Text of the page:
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BeCoolHoneyBunny 2 years, 2 months ago

You're right cindy. You're neighbor should struggle too. Forget that the rich are getting richer. If I hurt so should the next guy.

Be happy you have a job, don't worry about improving your situation. Put your head down and go to work!

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the_Lizard 2 years, 2 months ago

Cindy....two thumbs up.... Standing ovation from the hinterland.

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Scott Wedel 2 years, 2 months ago

Cindy You do realize that the historical preservationist position was eliminated so now the historical character of downtown has not been preserved and thus tourism has significantly declined? Or at least that was the justification for the position in the first place.

I think it is indicative of the level of fluff in the city's budget that they were able to make the required cuts without noticeably affecting police, fire, snow removal or even bus service. What cuts were made that came close to hurting? Less money for summer concerts resulting in less well known bands performing in the free concert series?

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BeCoolHoneyBunny 2 years, 2 months ago

Another point is that the city is giving cost of living increases now as a one-time payment instead of increasing base wages. As inflation compiles each previous year's inflation to the current year, currently city wages do not.

So, total inflation from December 2008 to December 2011 is 7.35%, but wages are only 1.5% more than 2008 wages.

These are just the facts, draw your own conclusions.

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cindy constantine 2 years, 2 months ago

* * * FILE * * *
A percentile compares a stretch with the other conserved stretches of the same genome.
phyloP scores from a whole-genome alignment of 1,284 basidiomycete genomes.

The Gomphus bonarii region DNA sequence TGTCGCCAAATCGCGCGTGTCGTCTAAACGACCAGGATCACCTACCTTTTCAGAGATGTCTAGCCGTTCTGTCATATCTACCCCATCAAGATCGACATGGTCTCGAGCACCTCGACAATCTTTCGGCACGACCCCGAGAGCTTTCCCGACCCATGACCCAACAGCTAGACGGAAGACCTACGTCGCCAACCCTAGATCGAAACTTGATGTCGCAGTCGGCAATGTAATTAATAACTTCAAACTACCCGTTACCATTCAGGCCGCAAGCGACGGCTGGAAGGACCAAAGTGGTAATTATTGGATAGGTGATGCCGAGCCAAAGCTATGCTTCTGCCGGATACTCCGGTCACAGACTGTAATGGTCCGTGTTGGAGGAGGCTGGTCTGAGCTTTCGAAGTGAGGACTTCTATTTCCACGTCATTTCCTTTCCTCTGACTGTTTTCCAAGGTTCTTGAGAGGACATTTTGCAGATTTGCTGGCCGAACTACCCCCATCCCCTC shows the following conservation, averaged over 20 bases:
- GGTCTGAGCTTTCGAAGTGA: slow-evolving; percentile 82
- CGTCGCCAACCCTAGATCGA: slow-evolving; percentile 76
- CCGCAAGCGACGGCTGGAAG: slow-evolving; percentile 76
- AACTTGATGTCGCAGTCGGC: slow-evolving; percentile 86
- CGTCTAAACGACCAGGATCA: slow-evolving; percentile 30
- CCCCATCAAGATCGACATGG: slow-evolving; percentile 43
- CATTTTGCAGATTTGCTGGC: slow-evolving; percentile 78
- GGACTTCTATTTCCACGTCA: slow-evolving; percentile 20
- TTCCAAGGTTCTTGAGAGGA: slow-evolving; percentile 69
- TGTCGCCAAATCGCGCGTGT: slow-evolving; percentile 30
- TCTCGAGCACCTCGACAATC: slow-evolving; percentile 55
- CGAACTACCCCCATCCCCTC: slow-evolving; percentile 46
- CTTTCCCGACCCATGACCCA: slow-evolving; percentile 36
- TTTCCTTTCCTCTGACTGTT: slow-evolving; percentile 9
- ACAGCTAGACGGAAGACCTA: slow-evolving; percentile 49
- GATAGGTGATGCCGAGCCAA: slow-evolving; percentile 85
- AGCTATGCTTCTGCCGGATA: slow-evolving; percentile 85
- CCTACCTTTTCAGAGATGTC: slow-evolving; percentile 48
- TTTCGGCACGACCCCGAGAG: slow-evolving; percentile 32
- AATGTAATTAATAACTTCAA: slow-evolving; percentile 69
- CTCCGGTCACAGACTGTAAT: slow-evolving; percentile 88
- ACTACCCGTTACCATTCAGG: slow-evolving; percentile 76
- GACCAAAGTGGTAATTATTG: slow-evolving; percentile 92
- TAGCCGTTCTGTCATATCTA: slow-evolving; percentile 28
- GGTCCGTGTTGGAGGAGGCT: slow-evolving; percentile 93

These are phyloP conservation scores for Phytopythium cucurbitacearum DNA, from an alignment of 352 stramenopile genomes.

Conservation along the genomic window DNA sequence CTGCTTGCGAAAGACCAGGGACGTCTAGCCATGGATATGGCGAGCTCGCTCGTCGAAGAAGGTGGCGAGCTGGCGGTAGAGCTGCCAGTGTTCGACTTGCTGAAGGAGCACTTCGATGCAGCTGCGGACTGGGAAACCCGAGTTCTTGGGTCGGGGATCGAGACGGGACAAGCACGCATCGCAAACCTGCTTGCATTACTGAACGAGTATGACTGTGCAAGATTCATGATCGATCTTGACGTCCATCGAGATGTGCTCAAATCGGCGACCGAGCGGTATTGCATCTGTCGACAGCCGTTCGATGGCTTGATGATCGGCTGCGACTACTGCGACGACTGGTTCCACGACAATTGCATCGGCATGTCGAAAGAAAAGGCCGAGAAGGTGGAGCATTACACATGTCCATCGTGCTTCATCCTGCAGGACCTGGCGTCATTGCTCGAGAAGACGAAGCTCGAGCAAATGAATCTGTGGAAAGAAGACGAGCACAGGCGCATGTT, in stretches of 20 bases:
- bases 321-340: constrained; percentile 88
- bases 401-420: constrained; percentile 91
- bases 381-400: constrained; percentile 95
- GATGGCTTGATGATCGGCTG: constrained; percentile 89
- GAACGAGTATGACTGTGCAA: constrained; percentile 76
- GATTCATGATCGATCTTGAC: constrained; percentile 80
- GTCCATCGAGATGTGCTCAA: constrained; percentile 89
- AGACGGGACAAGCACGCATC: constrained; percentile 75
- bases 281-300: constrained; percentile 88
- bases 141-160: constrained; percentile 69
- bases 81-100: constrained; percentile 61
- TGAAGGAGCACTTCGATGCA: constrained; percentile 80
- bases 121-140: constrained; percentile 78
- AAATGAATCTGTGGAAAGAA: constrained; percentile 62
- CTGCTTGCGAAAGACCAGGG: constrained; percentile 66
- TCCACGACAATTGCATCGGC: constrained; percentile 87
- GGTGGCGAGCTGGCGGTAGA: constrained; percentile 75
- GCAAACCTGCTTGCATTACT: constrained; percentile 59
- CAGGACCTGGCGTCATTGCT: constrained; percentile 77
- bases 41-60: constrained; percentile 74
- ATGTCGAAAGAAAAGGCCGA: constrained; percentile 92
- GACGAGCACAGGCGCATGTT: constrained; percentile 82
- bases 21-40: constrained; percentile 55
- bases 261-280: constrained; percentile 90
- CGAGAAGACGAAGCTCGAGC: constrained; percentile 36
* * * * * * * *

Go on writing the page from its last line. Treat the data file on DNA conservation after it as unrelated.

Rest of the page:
My conclusion is you work for the City where you receive paid vacations, medical benefits, pensions and job security. Lucky you!!

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Fred Duckels 2 years, 2 months ago

In years past the city would send out questioneers to the private sector to guage the labor market. This practice ended long ago, as I suspect that the results were not satisfactory. If parity is not adhered to I think that this will breed resentment. The practice today seems to compare other municipalities rather than the local market.

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John St Pierre 2 years, 2 months ago

Many of the points made are true and agreeable.... but there are alot of "part time" & "seasonal" who do not get any of the benefits... and carry alot of the work load.....

The City needs to focus and throw manpower as it were to collect what it has coming to it in the first place...... If the Pilot wants to do some reporting... they should start looking at what is a timeshare unit and start collecting Lodging tax..... With the change over of many Timeshares to "points" system.... the loss of "overnight Tax" is significant.......